Cheyenne, OK – Last week, Congressman Frank Lucas (OK-03) led more than 60 of his House colleagues in a bipartisan letter to U.S. Department of Labor Secretary Marty Walsh expressing growing concern over the nationwide truck driver shortage and its effects on the nation’s supply chain challenges. Co-led with House Agriculture Committee Chairman David Scott (D-GA), the letter highlighted alarming turnover rates in the trucking industry and urged Secretary Walsh to prioritize DOL Workforce Innovation and Opportunity Act (WIOA) grants for applicants seeking to become truck drivers.
The WIOA program provides access to job training for dislocated workers, low-income individuals & out-of-work youth. However, the approval process for some WIOA grant applications can take up to several weeks or months, even for applicants with experience driving long haul trucks. Expediting the application and training process can help fill the estimated 80,000 openings currently available.
“Trucking has emerged as one of the two most critical bottlenecks in the persistent freight backlog, the other being long delays at loading docks and seaport terminals,” the lawmakers wrote. “[The] truck driver shortage in the United State coupled with a global economy emerging from the pandemic, has resulted in an uneven economic recovery for millions of American families. Unless we exhaust every possible avenue in which to address this crisis, we risk worsening supply constraints for manufacturers and rising prices on consumer goods.”
The nationwide trucking shortage has added to issues across the supply-chain, leading to overflowing warehouses, empty store shelves and congestion at ports. The Bureau of Labor Statistics recently found that the trucking industry lost 6 percent of its pre-pandemic labor force of 1.52 million workers in the height of the COVID-19 pandemic. As of October, the industry recovered about 65,000 of those lost jobs but remains short of effectively meeting supply chain demands.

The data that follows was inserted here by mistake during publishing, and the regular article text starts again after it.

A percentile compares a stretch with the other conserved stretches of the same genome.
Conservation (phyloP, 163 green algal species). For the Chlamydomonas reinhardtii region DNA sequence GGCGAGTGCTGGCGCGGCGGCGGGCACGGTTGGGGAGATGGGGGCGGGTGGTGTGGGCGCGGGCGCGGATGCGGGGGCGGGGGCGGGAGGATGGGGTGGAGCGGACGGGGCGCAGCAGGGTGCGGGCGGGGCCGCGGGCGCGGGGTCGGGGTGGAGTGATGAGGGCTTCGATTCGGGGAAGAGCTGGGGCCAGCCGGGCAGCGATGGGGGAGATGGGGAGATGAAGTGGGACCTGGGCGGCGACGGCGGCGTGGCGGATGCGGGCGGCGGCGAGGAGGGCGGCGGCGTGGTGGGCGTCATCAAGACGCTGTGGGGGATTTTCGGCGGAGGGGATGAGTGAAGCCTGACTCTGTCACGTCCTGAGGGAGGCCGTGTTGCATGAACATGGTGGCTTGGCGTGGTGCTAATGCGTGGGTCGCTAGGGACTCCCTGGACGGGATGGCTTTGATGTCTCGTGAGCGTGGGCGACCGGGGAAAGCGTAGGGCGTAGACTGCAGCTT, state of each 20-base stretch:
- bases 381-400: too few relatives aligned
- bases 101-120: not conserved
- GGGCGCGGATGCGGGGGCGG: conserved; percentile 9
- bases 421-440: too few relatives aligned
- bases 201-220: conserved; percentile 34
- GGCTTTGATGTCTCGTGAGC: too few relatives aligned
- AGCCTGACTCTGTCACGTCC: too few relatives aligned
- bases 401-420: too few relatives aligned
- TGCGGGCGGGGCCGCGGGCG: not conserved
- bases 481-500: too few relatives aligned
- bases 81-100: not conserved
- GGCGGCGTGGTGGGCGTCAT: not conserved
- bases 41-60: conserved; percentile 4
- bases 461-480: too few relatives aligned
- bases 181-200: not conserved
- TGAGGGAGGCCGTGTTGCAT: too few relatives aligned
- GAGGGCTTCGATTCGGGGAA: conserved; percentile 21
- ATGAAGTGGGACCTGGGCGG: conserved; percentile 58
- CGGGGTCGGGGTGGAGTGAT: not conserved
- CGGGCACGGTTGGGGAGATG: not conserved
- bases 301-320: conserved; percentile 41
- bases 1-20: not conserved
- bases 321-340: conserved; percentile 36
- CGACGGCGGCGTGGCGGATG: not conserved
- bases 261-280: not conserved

“With turnover rates for large, long haul truckers reaching the 90 percent mark and the lag time for training and onboarding new drivers lasting several months, it is critically important DOL enact these measures as soon as possible,” the Members concluded.
The letter has been endorsed by the: American Trucking Associations (ATA), National Association of Small Trucking Companies (NASTC), Women in Trucking (WT), International Foodservice Distributors Association (IFDA), National Association of Truck Stop Operators (NATSO), the Society of Independent Gasoline Marketers of America (SIGMA) and the International Dairy Foods Association (IDFA).
Lucas, last week, joined in introducing the Truckers Responding At National Shipping Ports Overcoming Retail Turmoil (TRANSPORT) Act, which would require the Secretary of Transportation to issue federal grants from unused relief dollars to motor carriers to transport goods from a port of entry to a destination point. It would also temporarily waive operating standards should those standards be more stringent than the federal standard, allowing U.S. Department of Transportation compliant trucks and drivers from other states to relieve ports and transport goods across the country.
Full letter text and list of Members who co-signed can be found here.